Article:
Serious insight for serious situations.

Serious insight for serious situations.

Where to meet? Tips on choosing interview spaces

I recently did several investigations which involved a bit of creativity when choosing the interview location.  The situations made me think of how an interview space can affect a participant’s experience and perhaps the quality of evidence that is elicited during that meeting.  Below, I offer some thoughts to consider when choosing an interview space.

The interview is an opportunity for the investigator to neutrally gather evidence.  It is also an opportunity for the interviewee to talk about their understanding and observations of the situation at hand.  The interview is often one of the key, if not the main, sources of information that an investigator will have.

Read More

Starting an investigation when no one asked (or wanted) you to

You hear things.  A whisper here and there.  An overheard comment about a colleague crossing the line with another colleague.  Repeatedly.  Or maybe it’s more than a whisper.  Maybe it’s more of a resounding chorus.  And the voices are all offering alarmingly similar and compelling descriptions of a colleague engaging in a pattern of behaviour that – according to multiple reports – is decidedly unwelcome.  The information may even be set out in writing in a formal letter of complaint.  But the author of the letter has chosen to remain anonymous.

Read More

Dois-je tout dévoiler à la partie intimée? | Do I have to tell the respondent everything?

C’est une question que l’on nous pose souvent pendant notre formation sur les techniques de base en matière d’enquêtes au travail. Devons-nous vraiment tout dévoiler avant l’entrevue avec la partie intimée? Certains participants pensent que la partie intimée fournira des informations plus spontanées et candides s’il y a un élément de surprise pendant l’entrevue. Si la partie intimée reçoit une information détaillée, elle aura ainsi plus de temps pour inventer une histoire qui se conforme aux allégations et aux éléments de preuve. Cette tactique, toutefois, se fond sur une supposition que l’intimé cache quelque chose et est donc « coupable » de ce dont il est accusé. Cette approche n’est pas impartiale et peut mener à une conclusion que la partie intimée a été privée de son droit à l’équité procédurale.

Read More

A doctor’s examination, a Tiffany’s necklace, and 3 questions to ask yourself before commenting on a colleague’s appearance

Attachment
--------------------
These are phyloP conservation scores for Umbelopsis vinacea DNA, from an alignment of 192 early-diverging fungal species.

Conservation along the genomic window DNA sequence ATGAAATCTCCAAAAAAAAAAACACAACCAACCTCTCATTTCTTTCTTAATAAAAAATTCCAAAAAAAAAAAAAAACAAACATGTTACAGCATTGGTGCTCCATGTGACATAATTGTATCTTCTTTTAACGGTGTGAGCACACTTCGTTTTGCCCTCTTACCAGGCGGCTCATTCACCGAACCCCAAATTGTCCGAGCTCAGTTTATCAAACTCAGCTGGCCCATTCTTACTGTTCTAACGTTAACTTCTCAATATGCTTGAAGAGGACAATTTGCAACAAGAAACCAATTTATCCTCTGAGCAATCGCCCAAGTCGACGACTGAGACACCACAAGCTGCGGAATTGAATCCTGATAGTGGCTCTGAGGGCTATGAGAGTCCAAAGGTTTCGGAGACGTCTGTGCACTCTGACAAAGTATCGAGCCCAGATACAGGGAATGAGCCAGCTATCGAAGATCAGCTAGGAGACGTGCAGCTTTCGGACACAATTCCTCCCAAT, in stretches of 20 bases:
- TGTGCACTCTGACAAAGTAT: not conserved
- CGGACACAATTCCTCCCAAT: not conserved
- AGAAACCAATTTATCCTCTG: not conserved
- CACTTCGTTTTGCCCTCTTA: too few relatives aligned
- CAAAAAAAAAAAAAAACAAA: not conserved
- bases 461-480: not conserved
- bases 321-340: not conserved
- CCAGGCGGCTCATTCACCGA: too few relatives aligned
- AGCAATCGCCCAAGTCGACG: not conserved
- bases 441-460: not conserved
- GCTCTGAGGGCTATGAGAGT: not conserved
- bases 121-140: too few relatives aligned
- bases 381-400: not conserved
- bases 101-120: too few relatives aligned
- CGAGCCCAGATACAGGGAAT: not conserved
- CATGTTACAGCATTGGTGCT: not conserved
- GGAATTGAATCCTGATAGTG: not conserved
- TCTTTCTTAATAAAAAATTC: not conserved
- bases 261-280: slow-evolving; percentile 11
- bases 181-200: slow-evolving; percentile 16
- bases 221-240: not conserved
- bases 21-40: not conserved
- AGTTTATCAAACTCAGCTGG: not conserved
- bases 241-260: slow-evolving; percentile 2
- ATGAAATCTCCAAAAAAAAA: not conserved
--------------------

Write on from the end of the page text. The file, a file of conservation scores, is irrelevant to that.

When I do respectful workplace training, one of the responses I often hear is, “Does this mean I can’t compliment my co-worker’s hair/clothes/eyes/jewelry?” My answer is always an annoyingly lawyerly one: “It depends.”

A comment that pertains to a colleague’s appearance has the potential to create a welcome personal connection. It can also cause harm. A set of recent decisions from the British Columbia Health Professions Review Board (the “Board”) provides some insight on when comments on a person’s appearance are inappropriate.

Read More

Investigating the invisible: Examining subtle racial discrimination (Part 1)

Overt racial discrimination, such as a racial slur or derogatory comment, can be easy to spot. However, the difficulty for investigators arises where an allegation of race-based discrimination seemingly does not relate to race at all. As discussed further in this post, such forms of discrimination (often dubbed “microaggressions”) are often manifested through subtle, unintentional behaviours that perpetuate stereotypes about marginalized groups.

The question then arises: how can allegations of subtle racial discrimination be investigated, let alone proven, where there is no obvious link to race? In the case study below, we outline considerations for investigators through the following scenario.

Read More

Sharing the investigation results or: How to stop worrying and have the conversation

Employers sometimes ask us for guidance on how to share the results of a workplace investigation with the parties. It’s not difficult to imagine why.

All parties to an investigation—so long as they are employees of the employer—are entitled to learn the results of the investigation, as noted in the Ministry of Labour’s Code of Practice.

Yet letting a Complainant know that his harassment complaint was not substantiated, or telling a Respondent that he engaged in bullying, is difficult information to deliver. Information like this can be physically and emotionally overwhelming for the parties to hear, and both may experience a variety of emotions in response.

Read More

Drawing the line: When performance management becomes harassment

Most of us approach our work with the intention of doing our best.  We strive to ensure that the quality of our work meets the standards that we have set for ourselves as well as those established by our employer and the clients or customers we serve.  Whether or not this objective is realized depends on a combination of factors that relate to our individual strengths and the particular conditions of our work environment.

Read More